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CD Review

Lascivious Sounds

  • Hettore della Marra: Spagnoletta (before 1629)
  • Claude Gervaise:
  • Pavanne des Dieux & Galliard (1550)
  • Bransles Simples arr. Etienne du Tertre (1550's)
  • Bransles Gays arr. Jean d'Estrées (1550's)
  • Bransles de Champagne (1550's)
  • Bransle de Poictou (1550's)
  • Giovanni Bassano:
  • Anchor che col partire Cipriano de Rore (1591)
  • Io canterei d'amor Rore (1591)
  • Gasparo Zannetti:
  • Galaria d'amor (1645)
  • Aria del gran duca after Emilio dei Cavalieri (1645)
  • Saltarello Cor mio caro (1645)
  • Giovanni Battista Bovicelli: Angelus ad pastores Rore (1594)
  • Anonymous:
  • Gagliarda Prima (Naples, before 1629)
  • Pavana & Gagliarda Traditora (16th Century)
  • Allemandes, from Philidor ms. (1580's)
  • Don Carlo Gesualdo: Gagliarda Principe di Venosa (ca. 1600)
  • Michael Praetorius:
  • Ballet (1612)
  • Ballet du Roi (1612)
  • La Bourée (1612)
  • Courante Wustrow (1612)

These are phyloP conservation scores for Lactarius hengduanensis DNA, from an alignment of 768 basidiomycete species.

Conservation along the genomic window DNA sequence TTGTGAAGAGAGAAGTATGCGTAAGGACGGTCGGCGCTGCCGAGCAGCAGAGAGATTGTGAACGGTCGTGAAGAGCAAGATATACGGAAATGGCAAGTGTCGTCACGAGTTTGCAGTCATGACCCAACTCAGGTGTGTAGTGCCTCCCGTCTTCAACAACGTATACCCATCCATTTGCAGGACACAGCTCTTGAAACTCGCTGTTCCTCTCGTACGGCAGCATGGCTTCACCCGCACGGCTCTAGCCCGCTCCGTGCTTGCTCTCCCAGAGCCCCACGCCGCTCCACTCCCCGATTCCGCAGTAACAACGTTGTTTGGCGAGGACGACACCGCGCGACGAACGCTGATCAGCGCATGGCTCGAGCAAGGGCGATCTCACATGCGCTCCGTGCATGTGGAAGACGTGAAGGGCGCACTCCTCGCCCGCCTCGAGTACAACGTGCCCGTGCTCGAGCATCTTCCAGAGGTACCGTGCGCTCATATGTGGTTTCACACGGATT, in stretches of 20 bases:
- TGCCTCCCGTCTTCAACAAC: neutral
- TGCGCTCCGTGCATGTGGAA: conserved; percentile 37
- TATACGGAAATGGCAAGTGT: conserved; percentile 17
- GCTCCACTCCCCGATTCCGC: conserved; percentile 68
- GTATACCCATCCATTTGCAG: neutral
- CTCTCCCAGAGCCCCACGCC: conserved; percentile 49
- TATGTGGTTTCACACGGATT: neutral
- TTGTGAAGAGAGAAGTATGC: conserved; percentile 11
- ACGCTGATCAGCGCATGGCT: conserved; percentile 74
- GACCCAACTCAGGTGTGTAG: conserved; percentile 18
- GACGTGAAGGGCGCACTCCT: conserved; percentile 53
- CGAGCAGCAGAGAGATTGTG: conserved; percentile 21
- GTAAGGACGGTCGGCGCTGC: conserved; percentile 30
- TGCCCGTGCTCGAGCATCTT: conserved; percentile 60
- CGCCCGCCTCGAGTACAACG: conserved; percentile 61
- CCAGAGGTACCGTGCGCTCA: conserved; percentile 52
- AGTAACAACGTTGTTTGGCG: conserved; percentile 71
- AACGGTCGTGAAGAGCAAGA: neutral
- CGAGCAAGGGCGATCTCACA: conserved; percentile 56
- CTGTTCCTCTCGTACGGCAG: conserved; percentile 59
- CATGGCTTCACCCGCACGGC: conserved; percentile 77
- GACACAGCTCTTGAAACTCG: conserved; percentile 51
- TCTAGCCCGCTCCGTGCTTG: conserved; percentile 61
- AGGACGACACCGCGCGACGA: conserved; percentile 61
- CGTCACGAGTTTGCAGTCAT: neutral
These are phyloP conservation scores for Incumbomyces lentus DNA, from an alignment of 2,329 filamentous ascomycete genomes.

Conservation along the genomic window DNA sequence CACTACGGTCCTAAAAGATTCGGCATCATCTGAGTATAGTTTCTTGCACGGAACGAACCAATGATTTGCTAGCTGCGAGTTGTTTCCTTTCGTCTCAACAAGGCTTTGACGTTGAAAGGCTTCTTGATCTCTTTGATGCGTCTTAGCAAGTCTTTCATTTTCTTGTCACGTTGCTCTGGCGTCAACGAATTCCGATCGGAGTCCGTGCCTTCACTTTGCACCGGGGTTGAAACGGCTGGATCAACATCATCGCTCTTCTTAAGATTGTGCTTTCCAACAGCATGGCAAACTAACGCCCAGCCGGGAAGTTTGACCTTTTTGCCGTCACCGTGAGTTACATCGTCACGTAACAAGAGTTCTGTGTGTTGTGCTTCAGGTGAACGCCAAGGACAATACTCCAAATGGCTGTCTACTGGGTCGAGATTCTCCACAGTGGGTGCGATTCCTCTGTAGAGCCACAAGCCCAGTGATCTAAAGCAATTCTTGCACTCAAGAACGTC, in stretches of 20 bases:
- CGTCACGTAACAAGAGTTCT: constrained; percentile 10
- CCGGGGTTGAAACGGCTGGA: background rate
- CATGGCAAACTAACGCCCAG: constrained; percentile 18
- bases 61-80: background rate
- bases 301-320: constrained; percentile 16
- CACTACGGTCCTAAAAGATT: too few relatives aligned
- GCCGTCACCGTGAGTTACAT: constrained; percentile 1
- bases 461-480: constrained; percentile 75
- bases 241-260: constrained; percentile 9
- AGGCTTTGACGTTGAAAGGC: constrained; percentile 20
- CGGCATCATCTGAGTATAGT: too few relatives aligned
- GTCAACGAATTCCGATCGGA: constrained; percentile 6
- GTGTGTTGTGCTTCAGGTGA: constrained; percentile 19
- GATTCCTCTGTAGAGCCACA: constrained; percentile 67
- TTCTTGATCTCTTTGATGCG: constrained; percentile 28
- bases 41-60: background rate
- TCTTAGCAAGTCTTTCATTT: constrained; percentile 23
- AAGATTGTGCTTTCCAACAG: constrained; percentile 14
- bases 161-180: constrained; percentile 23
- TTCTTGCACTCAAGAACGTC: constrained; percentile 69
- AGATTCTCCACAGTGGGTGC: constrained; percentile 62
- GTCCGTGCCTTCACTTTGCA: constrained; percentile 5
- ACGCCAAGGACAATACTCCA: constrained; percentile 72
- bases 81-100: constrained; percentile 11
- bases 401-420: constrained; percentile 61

• Salamone Rossi: Canzon 2a à 4 (1608)
  • Giacomo Spiardo: Suono del Ballo de Cigni (1620)
  • Ensemble Braccio: Pavanne Belle qui tiens ma vie Thoinot Arbeau, arr. (2003)
  • Adrian Willaert: O magnum mysterium / Ave Maria (1539)
Ensemble Braccio
Fortinbras 1603

The renaissance violins of Ensemble Braccio made a distinctive impression at the Polifonia Italiana festival in Antwerp alongside the viols which predominated. Strung with high tension sheep gut, they are different from baroque, classical or modern violins. The light bows are curved outward and strung with black horse hair, which gives the music incisive attacks and lush sustains. The original name viola da braccio (viol of the arm) tells us that the treble instruments were played on the "breast position", resting on the biceps of the relaxed arm, giving the instrument a full and resonant tone, as well as the possibility for the split-second articulation necessary for ornaments. The bass instrument is played standing, which gives the player the same energy of movement as his colleagues. All of the music on this attractive CD is reflective of the 16th and early 17th-century violin band repertory which upset the governors of San Rocco in Venice, who found it "more lascivious than devotional"!

The music is all attractive and makes for undemanding listening. The CD is well recorded (Renswoude NL, 2003) and presented with useful photos of the instruments. For fullest information go to Ensemble Braccio's website. Purchase and hear sound samples at

Copyright © 2004, Peter Grahame Woolf